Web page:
Entries in False advertising (5)
New York reportedly is cracking down on fake online reviews.
It’s about time. Others should follow suit.
Let’s say you’re an honest business owner, but your biggest competitor is not. It writes negative reviews about your company and glowing reviews about itself. And it pays others to do the same. Now anyone who visits Yelp or Amazon or eBay thinks your business is terrible and your competitor’s is great. That puts you at a massive disadvantage.
It’s totally unfair. In fact, the law has a name for it: unfair competition. Fake reviews also constitute false advertising, another form of unfair competition. Yet, by many accounts, it is common.
Washington’s anti-SLAPP statute makes fighting back even more difficult. Our statute aimed at punishing Strategic Lawsuits Against Public Participation is supposed to protect the exercise of our First Amendment rights, such as the right to exercise one’s freedom of speech. Unfortunately, it can be applied not only against plaintiffs who sue newspapers or politicians for defamation. It threatens to stop legitimate lawsuits about unfair competition.
The statute, RCW 4.24.525, says if a defendant can show it was sued because of its “public participation and petition,” the plaintiff must show by “clear and convincing evidence” that will win its claim. If it cannot do so, the case will be dismissed, the defendant wins its attorney’s fees, and the court awards it $10k to boot as punishment for the plaintiff’s having tried to stifle the defendant’s constitutionally-protected activity. This all happens within 60 days after the plaintiff filed suit — long before any discovery has changed hands.
How much chance does this give the honest business owner who sues over fake reviews? Not much, and it’s not fair.
It doesn’t take much imagination to envision the honest business owner rightfully suing over the damage it has sustained because of a dishonest competitor’s fake reviews. The dishonest competitor says it’s all sour grapes and speculation, and the plaintiff is just trying to silence free speech. Without the benefit of any discovery, the honest business owner has a real uphill battle at the outset of its case to show not only that it will likely win — but that it can do so with “clear and convincing evidence,” a much more difficult showing than the 50.1% “preponderance of the evidence” standard. The dishonest business owner ends up being the anti-SLAPP statute’s biggest fan.
The honest business owner needs help. Either the legislature needs to carve out a large enough exception from the anti-SLAPP statute to avoid perverse results, or government regulators need to do what New York did and go after those who traffic in fake reviews.
The consuming public and the honest business owner alike depend on reviews being legitimate. Neither can afford to let dishonest businesses continue to benefit from fake reviews.
Thanks for your comment, Eric. However, I don’t share your optimism — on this particular issue, at least. I find anti-SLAPP issues creeping into my clients’ issues more and more, and it usually favors the wrongdoer.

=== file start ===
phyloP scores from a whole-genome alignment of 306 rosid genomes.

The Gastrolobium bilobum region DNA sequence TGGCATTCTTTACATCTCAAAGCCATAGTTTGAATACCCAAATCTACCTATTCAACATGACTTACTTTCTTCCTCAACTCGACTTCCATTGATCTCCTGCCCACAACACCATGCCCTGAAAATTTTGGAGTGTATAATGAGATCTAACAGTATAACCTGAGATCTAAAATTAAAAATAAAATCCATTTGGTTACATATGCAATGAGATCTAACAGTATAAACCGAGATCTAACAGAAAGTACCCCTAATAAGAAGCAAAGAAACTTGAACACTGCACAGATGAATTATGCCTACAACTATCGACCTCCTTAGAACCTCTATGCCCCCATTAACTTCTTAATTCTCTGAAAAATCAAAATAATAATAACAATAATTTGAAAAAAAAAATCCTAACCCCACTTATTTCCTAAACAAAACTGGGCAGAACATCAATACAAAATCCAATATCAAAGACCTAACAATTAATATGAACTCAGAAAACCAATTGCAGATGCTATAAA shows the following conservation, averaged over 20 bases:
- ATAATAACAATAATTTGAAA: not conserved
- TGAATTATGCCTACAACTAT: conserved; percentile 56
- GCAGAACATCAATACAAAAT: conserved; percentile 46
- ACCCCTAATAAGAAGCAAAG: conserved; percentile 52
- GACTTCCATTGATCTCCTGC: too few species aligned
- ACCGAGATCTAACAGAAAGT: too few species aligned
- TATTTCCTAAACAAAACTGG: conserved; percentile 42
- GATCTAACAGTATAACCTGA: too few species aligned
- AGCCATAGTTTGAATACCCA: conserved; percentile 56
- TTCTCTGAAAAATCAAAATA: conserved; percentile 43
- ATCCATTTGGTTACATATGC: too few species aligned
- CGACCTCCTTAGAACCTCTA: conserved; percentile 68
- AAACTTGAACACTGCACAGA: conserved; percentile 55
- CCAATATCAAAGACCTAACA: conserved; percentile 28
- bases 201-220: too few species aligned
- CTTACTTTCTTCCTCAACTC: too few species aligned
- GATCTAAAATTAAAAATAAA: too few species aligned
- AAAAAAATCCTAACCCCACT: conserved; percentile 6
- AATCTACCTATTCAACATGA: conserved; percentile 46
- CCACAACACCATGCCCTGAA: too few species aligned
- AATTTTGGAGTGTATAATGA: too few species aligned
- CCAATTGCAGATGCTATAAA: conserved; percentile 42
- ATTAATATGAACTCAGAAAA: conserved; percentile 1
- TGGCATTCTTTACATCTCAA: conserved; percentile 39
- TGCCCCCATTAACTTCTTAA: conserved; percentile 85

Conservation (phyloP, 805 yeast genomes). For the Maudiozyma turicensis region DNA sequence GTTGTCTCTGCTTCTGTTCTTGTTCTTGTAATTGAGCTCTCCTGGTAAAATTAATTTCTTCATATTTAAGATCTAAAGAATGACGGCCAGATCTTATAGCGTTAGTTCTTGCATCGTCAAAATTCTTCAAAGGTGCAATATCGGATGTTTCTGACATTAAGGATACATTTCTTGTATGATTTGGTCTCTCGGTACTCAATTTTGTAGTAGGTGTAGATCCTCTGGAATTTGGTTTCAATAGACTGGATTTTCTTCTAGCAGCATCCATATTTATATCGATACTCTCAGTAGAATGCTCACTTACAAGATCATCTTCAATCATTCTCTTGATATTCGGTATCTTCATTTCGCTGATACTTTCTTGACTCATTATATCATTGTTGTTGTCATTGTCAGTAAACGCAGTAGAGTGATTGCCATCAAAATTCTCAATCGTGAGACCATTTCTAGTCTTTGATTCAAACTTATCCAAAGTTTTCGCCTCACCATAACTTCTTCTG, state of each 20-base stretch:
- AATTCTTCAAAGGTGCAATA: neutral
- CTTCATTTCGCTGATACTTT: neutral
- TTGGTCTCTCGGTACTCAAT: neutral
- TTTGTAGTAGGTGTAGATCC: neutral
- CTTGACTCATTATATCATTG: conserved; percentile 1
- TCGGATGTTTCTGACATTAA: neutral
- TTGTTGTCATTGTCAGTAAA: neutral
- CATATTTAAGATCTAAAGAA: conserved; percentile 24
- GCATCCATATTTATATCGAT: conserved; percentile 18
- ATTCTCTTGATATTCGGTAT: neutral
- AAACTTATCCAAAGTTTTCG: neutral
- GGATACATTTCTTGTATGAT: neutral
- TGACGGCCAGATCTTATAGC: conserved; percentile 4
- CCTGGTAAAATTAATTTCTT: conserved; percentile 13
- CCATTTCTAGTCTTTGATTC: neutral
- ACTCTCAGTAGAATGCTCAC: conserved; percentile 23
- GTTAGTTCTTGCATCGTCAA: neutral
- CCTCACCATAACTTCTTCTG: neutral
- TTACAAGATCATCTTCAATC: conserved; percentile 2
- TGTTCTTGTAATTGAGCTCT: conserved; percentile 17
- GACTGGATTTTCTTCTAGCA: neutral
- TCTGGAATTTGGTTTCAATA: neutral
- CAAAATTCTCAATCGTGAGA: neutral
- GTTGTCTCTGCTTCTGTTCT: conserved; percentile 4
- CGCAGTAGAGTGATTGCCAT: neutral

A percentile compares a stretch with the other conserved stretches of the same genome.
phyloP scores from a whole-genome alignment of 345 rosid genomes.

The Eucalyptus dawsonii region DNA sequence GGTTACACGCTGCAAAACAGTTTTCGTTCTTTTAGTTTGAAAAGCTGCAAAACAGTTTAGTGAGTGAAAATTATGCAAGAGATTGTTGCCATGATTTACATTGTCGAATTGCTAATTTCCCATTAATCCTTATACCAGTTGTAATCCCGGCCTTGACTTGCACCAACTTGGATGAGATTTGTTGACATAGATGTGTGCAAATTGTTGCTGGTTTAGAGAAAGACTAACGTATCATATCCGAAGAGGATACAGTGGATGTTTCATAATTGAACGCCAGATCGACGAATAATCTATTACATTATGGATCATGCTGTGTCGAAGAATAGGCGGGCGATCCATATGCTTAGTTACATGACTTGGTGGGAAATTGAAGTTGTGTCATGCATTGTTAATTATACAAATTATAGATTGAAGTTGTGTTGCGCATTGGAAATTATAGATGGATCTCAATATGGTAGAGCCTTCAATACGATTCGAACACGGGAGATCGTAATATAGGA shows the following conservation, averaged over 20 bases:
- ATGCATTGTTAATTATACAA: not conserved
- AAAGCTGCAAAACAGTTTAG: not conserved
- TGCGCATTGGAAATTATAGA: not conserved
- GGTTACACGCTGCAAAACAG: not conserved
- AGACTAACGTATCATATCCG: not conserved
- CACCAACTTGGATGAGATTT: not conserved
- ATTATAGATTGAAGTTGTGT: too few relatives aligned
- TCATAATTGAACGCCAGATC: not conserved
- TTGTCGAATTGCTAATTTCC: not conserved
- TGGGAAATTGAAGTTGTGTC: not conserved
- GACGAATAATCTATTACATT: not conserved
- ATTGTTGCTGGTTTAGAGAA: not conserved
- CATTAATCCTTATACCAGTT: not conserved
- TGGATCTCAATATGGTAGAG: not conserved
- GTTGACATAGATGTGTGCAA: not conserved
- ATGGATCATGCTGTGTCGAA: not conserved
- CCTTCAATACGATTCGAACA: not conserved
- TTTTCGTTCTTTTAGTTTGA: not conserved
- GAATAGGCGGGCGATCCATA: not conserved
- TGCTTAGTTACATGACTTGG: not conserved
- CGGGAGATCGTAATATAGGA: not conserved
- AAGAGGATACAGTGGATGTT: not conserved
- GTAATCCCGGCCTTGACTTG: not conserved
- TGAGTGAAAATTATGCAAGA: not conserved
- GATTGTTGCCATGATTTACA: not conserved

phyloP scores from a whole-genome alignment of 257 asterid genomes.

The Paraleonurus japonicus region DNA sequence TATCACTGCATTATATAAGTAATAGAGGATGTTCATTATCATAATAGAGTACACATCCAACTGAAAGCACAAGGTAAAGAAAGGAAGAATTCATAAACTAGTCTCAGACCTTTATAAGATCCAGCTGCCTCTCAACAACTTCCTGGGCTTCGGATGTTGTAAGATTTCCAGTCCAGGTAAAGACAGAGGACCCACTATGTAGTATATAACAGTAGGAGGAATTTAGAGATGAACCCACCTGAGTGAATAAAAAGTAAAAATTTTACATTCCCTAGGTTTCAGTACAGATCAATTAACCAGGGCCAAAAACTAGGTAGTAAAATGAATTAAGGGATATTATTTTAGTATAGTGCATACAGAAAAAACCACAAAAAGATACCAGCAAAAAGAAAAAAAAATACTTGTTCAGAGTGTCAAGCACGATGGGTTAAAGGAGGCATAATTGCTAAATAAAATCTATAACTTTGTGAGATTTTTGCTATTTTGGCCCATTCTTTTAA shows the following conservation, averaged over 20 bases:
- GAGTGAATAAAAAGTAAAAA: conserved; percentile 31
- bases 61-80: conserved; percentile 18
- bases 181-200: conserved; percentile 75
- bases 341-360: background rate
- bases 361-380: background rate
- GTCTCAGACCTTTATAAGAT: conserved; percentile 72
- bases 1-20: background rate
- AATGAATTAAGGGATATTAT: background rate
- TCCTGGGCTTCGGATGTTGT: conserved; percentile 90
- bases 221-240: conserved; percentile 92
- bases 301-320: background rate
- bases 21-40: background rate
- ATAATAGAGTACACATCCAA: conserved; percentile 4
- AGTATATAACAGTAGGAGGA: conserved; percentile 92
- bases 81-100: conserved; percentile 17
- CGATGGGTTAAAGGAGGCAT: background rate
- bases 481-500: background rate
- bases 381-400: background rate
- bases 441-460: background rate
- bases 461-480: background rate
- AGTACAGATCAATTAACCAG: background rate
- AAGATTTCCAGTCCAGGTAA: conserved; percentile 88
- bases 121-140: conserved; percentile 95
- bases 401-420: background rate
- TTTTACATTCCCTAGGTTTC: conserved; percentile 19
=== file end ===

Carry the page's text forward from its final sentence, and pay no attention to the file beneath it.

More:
The Lanham Act governs false advertising, including information contained on a product’s label.
The Food, Drug, and Cosmetic Act governs governs information contained on a product’s label when the product involves food, drugs, or cosmetics.
So which statute applies when they overlap and the standards conflict?
The Ninth Circuit addressed that question on May 17, when it decided Pom Wonderful LLC’s claim that Coca-Cola Co.’s “Pomegranate Blueberry” drink was deceptively named and labeled when the product consists of 99.4% apple and grape juices, and only 0.3% pomegranate juice and 0.2% blueberry juice. (The remaining 0.1% consists of raspberry juice.)
Pom asserted a claim under the Lanham Act. Coca-Cola responded that the FDCA preempts the Lanham Act because it comprehensively regulates the labeling of food.
The Ninth Circuit agreed with Coca-Cola.
“In concluding that Pom’s claim is barred, we do not hold that Coca-Cola’s label is non-deceptive,” the court found. “Pom contends that the words ‘Pomegranate Blueberry’ appear in larger, more conspicuous type on Coca-Cola’s label than do the words ‘Flavored Blend of 5 Juices.’ If the FDA believes that this context misleads consumers, it can act. But the FDA has apparently not taken a view on whether Coca-Cola’s labeling misleads consumers — even though it has acted extensively and carefully in this field. (The FDA has not established a general mechanism to review juice beverage labels before they reach consumers, but the agency may act if it believes that a label in the market is deceptive.) As best we can tell, Coca-Cola’s label abides by the requirements the FDA has established. We therefore accept that Coca-Cola’s label presumptively complies with the relevant FDA regulations and thus accords with the judgments the FDA has so far made. Out of respect for the statutory and regulatory scheme before us, we decline to allow the FDA’s judgments to be disturbed.